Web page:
Reflection: Passing the Love at the Margins
A Reflection from Eleanor Arnold
Twenty miles separate our home in Wilton from Bedford Hills Correctional Facility. I have traveled that route more than 200 times, picking up kids, visiting moms, touring, attending programs. Every time I am there, I am reminded of a sermon I once heard at St. Matthews. A visiting Episcopal priest, dedicated to mission work, described the individual stories of several people who lived on society’s fringes – a homeless veteran, a serial addict, and a recently released parolee. After each of their deeply personal stories, he said, “this is a person for whom Jesus died.”
The stories of the mothers incarcerated at Bedford Hills Correctional are varied and compelling. Their children, of course, are innocent victims, whose lives are forever altered. For 15 years, during the summer and throughout the year, our family has been hosting children whose mothers are in that facility.
These were some of the things that were said at our house this year:
Who lives in all of these rooms? Is this a mansion?
My Mom will be out when I am 18 or 20.
How does the dishwasher work? Do you just lay the bowl in?
My Dad got out of jail but had to go back in because he couldn’t find a job and it was hard taking care of me.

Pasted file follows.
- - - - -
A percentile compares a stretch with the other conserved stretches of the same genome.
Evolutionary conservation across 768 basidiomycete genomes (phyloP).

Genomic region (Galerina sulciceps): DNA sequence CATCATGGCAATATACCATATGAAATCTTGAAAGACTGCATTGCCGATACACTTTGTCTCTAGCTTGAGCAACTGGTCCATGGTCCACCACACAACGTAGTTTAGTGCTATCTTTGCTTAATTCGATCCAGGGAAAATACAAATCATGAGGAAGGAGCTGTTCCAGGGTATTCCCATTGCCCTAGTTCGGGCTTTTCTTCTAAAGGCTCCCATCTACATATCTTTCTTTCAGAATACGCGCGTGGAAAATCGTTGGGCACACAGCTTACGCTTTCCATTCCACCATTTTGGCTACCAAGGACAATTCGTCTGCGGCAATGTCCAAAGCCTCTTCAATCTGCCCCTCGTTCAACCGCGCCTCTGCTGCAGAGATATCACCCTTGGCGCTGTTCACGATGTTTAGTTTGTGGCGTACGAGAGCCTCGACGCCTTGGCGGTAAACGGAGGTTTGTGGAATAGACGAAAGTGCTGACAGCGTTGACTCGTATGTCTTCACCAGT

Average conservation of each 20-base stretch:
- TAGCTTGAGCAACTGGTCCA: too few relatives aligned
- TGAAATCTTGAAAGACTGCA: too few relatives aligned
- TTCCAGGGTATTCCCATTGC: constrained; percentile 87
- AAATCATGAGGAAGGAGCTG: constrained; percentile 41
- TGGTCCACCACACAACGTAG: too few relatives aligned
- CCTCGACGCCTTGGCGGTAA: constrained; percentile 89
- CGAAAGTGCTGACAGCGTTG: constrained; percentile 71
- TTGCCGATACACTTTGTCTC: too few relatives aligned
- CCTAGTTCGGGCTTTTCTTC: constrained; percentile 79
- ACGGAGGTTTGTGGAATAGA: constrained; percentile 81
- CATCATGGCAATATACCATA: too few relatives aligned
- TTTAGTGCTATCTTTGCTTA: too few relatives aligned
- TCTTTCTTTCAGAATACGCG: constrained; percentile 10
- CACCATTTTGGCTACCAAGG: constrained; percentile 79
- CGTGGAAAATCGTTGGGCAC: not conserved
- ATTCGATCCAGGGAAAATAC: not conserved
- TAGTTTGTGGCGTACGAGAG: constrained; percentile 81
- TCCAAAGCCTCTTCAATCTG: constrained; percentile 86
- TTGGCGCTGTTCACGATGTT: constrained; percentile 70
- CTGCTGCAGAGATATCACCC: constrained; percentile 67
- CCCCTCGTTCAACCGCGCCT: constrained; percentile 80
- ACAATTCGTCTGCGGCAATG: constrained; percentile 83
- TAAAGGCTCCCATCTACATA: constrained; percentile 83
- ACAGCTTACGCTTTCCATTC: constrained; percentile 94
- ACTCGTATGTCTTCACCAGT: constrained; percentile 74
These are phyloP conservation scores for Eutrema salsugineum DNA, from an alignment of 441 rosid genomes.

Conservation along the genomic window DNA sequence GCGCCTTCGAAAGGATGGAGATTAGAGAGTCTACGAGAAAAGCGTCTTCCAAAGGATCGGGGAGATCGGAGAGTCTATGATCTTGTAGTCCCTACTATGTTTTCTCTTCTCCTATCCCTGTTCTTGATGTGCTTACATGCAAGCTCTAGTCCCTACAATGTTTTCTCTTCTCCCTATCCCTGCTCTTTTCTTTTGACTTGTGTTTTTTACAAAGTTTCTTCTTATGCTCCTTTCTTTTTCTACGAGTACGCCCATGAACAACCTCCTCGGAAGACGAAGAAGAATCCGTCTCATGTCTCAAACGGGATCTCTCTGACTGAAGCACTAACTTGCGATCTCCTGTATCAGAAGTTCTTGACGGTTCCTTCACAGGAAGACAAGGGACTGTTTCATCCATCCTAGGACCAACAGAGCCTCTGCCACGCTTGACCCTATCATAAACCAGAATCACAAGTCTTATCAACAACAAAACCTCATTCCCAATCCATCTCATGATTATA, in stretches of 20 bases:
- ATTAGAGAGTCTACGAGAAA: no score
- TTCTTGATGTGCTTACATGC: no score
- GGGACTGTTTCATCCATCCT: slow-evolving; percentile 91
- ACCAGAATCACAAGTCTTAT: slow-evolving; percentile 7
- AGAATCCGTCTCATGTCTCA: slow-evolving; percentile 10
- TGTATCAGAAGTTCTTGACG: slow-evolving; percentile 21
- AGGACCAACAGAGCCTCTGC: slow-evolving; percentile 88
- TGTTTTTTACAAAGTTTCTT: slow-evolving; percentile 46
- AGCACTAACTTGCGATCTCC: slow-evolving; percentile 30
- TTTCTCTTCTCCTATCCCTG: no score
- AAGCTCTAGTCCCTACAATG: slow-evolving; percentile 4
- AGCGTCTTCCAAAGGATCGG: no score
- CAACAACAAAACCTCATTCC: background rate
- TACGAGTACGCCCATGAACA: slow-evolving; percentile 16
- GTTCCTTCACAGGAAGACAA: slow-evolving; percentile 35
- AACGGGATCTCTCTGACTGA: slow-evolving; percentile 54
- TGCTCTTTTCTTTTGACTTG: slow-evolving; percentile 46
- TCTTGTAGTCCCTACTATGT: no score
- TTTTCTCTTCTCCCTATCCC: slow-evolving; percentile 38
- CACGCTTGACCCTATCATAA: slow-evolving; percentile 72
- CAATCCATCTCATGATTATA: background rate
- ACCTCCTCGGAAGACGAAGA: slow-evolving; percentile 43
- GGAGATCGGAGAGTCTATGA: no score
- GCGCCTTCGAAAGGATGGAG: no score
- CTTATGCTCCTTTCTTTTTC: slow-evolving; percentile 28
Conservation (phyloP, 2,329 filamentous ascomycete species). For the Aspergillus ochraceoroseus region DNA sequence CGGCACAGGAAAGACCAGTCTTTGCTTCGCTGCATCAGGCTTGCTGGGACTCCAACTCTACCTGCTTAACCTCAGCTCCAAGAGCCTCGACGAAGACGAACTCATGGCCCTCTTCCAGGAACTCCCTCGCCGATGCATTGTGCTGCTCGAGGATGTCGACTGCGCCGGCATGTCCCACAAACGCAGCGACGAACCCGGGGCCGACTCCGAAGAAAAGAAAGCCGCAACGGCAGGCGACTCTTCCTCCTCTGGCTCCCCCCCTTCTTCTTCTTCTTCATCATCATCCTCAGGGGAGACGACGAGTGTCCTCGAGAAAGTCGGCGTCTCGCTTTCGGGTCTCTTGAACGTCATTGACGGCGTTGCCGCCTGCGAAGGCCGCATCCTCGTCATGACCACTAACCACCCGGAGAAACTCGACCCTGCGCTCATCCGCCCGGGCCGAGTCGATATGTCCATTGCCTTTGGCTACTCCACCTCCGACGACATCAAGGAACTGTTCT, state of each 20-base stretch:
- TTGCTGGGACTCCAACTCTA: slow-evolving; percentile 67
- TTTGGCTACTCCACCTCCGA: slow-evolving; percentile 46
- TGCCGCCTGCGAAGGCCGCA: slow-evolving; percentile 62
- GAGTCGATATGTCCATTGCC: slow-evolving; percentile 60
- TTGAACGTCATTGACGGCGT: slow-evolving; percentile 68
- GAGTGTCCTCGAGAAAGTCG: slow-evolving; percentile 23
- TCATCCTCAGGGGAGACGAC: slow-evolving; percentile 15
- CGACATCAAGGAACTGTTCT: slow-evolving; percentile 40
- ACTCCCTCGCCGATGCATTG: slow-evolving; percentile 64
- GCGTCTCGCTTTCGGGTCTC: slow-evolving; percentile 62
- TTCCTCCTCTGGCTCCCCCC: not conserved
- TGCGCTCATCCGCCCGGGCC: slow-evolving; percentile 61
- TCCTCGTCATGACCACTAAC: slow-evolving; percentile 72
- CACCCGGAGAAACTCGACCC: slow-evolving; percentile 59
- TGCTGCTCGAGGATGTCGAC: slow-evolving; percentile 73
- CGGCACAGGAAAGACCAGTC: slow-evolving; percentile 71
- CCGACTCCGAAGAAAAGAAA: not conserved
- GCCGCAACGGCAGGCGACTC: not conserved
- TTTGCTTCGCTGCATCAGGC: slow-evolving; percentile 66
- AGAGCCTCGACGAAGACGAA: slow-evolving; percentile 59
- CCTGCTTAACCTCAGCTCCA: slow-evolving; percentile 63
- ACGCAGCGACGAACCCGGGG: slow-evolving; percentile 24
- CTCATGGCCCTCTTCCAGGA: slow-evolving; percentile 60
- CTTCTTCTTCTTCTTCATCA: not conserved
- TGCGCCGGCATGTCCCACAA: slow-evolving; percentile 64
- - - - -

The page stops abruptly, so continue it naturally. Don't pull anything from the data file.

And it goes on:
My grandma doesn’t like me to be out on the streets.
My Dad is in the same kind of place my Mom is.
We had tacos at the jail today.
My grandma would let me stay longer at your house if you asked.
The host family program asks that you invite your guests to be a part of your family for a time, to do the things that you would normally do in the afternoons and evenings after they have visited their moms. As such we swam, we played, we grilled, we zip-lined, we danced, we made s’mores and ice cream sundaes. We picked blueberries, visited a farm, played monopoly, talked and made promises to keep in touch, certainly to see each other soon. On the last day of the children’s visit, host families are invited to the prison to meet the moms. During my last visit, the moms served us bagels and coffee; we watched a live presentation of the program Puppies Behind Bars, played cards, and talked. We talked about children and hardships and the things of this life. At the end, all of the host families, moms and children gathered in a circle, reflected on our time together, and passed the love, hand to hand. These are the mothers and these are the children for whom Jesus died.
This is part of a series of reflections on St. Matt's Summer Read: Barking to the Choir. Take a look at the rest of our Summer Reflections.